Homily at the Great Vespers of the Feast of the Annunciation

Greek Orthodox Church of the Annunciation 

Stamford, Connecticut

March 24, 2021

My beloved Sisters and Brothers in Christ,

“To everything there is a season, and a time to every purpose under Heaven.”[*]

For the Virgin Mary, that “time to every purpose” was the sixth month of her cousin Elizabeth’s most unexpected pregnancy. As it says in the Gospel of Luke, and as we chanted this evening:

Ἐν τῷ μηνὶ τῷ ἕκτῳ…

For the Heroes of 1821, the time to their purpose was the very Day of the Annunciation, the 25th of March.

A day that declares freedom for every human being.

To be free from sin. To be free from oppression.

To be free from slavery. To be free from death.

It was not lost on the Immortal Heroes of 1821, that the day they chose to raise their Λάβαρον on high, was the day that announced to the world that God has come to save us all.

They raised their ensign like Saint Constantine before the Battle of the Milvian Bridge. He placed the Chi-Rho on the top of every imperial standard, and so proclaimed that he and his house would serve the Lord of Hosts.[†] (Let it never be forgotten that this day, in the year 312, was October 28, another day of courage and self-determination for Greece!)

The Heroes of 1821 raised the Λάβαρον in a declaration of their independence and choice to live as free men and free women.

A choice to preserve their own faith, their own language, their own culture.

A choice not to go gently into any nightfall that might swallow their very identity as Greeks.

But there was much struggle before them, as the Greece of 1821 was little different from the Palestine of the Virgin Mary.

At the very moment that the Archangel Gabriel arrived at the House of the Virgin in Nazareth – to speak to her the Glad Tidings of the redemption of humanity – she was a young woman of little means and few resources. 

Our Panagia had a noble past that reached back thousands of years, but the Israel of her time was occupied by a foreign Empire.

The Greece of 1821 had a civilization that stretched back millennia, but another Empire occupied her hallowed lands.

The Virgin Mary was just one human being, but her assent to God changed the course of history for every human being.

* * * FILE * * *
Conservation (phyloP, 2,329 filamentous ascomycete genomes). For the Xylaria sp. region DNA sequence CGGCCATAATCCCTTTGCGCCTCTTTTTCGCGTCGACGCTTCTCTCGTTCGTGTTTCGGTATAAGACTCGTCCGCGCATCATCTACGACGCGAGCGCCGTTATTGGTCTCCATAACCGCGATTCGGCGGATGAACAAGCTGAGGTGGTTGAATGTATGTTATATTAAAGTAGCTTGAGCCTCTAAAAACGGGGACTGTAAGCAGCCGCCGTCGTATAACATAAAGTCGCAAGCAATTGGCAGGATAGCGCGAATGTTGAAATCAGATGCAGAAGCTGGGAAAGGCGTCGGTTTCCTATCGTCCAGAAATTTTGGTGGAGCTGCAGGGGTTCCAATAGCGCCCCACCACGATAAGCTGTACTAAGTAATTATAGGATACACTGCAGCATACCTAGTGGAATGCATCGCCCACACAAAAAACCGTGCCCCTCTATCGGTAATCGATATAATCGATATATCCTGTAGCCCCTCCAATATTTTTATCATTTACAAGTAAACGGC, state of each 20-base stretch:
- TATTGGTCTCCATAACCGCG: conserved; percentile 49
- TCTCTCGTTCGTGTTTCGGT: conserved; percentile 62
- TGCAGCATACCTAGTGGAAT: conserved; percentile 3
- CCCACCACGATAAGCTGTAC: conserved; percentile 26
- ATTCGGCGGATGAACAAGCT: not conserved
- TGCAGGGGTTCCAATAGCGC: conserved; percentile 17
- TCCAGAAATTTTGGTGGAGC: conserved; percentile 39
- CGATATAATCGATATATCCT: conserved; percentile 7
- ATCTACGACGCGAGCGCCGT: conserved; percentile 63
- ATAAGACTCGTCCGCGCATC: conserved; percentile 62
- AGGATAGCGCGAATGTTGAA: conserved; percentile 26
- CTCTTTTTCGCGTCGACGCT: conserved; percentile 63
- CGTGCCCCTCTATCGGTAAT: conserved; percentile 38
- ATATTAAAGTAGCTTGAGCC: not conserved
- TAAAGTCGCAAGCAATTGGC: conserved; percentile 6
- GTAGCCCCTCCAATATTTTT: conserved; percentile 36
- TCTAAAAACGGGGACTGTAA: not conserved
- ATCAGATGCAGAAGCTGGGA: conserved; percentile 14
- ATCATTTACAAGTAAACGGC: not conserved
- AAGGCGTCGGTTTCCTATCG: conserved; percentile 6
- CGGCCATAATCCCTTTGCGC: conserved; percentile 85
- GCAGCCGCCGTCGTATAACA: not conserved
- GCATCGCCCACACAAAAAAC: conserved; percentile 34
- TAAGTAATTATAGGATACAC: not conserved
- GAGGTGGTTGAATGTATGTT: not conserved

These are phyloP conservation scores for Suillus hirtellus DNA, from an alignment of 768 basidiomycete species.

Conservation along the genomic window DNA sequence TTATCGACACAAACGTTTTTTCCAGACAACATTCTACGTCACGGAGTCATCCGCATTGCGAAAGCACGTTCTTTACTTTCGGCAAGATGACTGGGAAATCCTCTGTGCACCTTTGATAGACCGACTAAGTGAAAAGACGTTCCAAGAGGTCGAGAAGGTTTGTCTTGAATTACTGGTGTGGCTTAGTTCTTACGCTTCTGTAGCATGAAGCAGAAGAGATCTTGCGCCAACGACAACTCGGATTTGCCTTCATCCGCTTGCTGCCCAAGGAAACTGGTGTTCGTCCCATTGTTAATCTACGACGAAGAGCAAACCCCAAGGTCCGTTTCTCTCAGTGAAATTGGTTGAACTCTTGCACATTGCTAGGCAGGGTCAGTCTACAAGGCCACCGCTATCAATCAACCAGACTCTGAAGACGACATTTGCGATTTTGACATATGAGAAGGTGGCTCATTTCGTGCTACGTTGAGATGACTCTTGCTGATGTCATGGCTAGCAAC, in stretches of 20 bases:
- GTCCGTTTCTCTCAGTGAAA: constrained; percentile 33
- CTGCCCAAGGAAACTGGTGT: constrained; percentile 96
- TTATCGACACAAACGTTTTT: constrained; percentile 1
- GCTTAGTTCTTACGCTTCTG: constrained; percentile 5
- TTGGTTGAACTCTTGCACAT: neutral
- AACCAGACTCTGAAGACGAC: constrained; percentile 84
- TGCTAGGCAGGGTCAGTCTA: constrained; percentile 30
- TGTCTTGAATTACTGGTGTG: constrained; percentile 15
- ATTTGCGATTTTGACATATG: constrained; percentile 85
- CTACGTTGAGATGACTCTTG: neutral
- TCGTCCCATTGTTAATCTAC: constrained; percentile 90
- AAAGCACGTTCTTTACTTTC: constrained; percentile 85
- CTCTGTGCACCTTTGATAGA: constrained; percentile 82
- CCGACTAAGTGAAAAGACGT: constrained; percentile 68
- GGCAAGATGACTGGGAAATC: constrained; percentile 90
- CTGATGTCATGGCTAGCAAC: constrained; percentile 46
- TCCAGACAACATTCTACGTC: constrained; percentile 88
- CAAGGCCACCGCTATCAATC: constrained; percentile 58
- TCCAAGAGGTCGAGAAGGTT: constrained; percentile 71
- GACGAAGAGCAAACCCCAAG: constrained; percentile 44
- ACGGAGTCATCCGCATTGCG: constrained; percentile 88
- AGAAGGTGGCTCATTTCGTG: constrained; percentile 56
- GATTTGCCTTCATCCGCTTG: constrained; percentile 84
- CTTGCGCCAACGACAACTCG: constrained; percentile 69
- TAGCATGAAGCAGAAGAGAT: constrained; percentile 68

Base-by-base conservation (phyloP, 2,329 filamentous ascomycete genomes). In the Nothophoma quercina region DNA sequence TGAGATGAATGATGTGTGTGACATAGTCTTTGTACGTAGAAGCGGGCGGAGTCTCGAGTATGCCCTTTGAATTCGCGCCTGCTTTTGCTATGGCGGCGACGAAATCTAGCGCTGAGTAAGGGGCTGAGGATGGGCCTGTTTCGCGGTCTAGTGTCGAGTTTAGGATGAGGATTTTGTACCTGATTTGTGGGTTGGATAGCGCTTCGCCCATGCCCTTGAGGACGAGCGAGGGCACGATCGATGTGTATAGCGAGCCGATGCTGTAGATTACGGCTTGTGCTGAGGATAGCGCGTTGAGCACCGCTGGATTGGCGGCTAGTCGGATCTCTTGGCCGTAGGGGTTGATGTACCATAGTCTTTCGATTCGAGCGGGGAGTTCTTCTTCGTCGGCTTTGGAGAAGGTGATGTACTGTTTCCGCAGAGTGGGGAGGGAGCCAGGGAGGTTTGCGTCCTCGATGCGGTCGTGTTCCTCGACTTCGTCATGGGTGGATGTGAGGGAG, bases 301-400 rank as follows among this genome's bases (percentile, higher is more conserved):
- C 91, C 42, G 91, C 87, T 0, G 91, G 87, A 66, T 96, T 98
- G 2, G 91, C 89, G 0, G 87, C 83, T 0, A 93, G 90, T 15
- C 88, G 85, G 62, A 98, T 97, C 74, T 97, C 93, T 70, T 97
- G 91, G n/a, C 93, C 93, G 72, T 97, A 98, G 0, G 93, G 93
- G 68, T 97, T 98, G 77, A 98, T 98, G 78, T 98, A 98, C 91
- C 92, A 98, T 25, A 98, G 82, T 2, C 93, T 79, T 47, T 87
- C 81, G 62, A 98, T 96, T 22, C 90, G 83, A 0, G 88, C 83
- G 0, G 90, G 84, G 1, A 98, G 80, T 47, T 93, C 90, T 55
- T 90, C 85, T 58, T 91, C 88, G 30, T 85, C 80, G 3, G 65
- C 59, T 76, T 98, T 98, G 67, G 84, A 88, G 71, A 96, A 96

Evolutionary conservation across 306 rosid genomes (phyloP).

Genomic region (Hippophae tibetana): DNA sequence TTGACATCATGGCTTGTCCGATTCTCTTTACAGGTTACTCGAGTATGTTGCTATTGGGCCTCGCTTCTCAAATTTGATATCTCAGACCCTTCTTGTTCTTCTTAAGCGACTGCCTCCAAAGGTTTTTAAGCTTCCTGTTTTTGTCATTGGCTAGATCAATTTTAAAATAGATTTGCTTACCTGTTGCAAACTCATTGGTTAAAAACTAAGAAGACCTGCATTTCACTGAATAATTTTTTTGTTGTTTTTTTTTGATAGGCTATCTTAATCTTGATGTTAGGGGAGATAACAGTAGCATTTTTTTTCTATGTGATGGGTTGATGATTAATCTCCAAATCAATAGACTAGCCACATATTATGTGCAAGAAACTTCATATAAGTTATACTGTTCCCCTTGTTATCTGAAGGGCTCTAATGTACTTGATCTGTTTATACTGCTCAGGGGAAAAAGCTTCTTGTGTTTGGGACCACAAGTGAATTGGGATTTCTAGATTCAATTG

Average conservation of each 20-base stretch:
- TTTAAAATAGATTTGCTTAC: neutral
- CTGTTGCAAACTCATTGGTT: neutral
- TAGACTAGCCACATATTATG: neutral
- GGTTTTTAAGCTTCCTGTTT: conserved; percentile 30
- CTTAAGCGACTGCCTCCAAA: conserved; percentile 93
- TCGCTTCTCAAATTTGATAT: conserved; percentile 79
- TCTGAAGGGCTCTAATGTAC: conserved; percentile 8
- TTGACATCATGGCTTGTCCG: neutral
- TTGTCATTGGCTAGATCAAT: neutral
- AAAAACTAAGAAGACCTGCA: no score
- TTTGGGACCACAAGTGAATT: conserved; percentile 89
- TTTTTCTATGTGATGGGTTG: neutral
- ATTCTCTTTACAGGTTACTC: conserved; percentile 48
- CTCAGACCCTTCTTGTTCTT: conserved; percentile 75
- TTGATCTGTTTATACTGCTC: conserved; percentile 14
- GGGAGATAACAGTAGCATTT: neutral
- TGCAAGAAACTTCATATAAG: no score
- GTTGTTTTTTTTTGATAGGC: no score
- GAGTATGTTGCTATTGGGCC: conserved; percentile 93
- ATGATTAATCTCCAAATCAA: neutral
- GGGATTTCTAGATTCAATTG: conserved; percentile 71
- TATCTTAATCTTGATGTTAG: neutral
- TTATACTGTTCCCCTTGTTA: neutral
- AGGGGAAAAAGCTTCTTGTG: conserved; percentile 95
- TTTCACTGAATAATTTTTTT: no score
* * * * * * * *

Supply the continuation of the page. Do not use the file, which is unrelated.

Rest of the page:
The Heroes of ’21 were few in number, but their determination would change the course of Greece, and give to subsequent generations the free Republic that we all enjoy today.


My fellow Patriots and Philhellene Friends:

It is no accident that the Feast of the Annunciation is also the Κεφάλιον of the Greek Revolution. They are inextricably linked by aspiration, and by blood.

The Divine Blood that curdled in the womb[‡] of the Virgin on day of the Incarnation was destined to be shed on the Cross for the life of the world. The Precious Blood of the Lord was offered up for all, even if every person has not yet accepted this sacrifice of Divine Love.

And those who died for the liberation of Greece, did so in the knowledge that they might not live to see the fruits of their labors, which were watered by their own blood. But they knew in their hearts that their sacrifice was not in vain.

Today, Brothers and Sisters, is truly a day of remembrance and rejoicing.

Remembering how great was the love of God, that “He spared not His own Son.”[§]

Remembering what precious sacrifices have been laid by our ancestors “upon the altar of freedom.” [**]

But it is also a day of rejoicing. Rejoicing in the mercy and love of God that transformed a young woman’s heart to become “More Spacious than the Heavens,” Πλατυτέρα τῶν Οὐρανῶν.

And rejoicing in the liberation of Greece, and the progress of the Greek People these past two hundred years. One small country provided to the world the essence of Western Civilization. One small land brought the Gospel to the world through its unique language. And this Nation of Greece continues to inform the world today with the values and content of what it means to be human, and what it means to be divine.

Therefore, on this Feast of the Incarnation of the Θεάνθρωπος – the God-Man Jesus Christ – let us give thanks with tears of memory and gladness.

Let us remember the Holy Theotokos, who inaugurated our salvation by offering her very body to God.

Let us remember the Heroes of ’21, who rejected tyranny and by their blood restored Greece to Her democratic ideal.

And let us be glad in the knowledge of the Mother of God’s protection of the Greek People, and the freedom we continue to enjoy by the sacrifice of those who came before us, and who valiantly restored the Glory that was, is, and ever shall be, Greece!


[*] Ecclesiastes 3:1

[†] Cf. .Joshua 24:15

[‡] Cf. Ode Four of the Canon of the Akathist Hymn, «Χαῖρε πῖον ὄρος, καὶ τετυρωμένον ἐν Πνεύματι.»

[§] Romans 8:32.

[**] Letter of President Lincoln to Mrs. Bixby of Boston, on the loss of her five sons in the Civil War (November 21, 1864).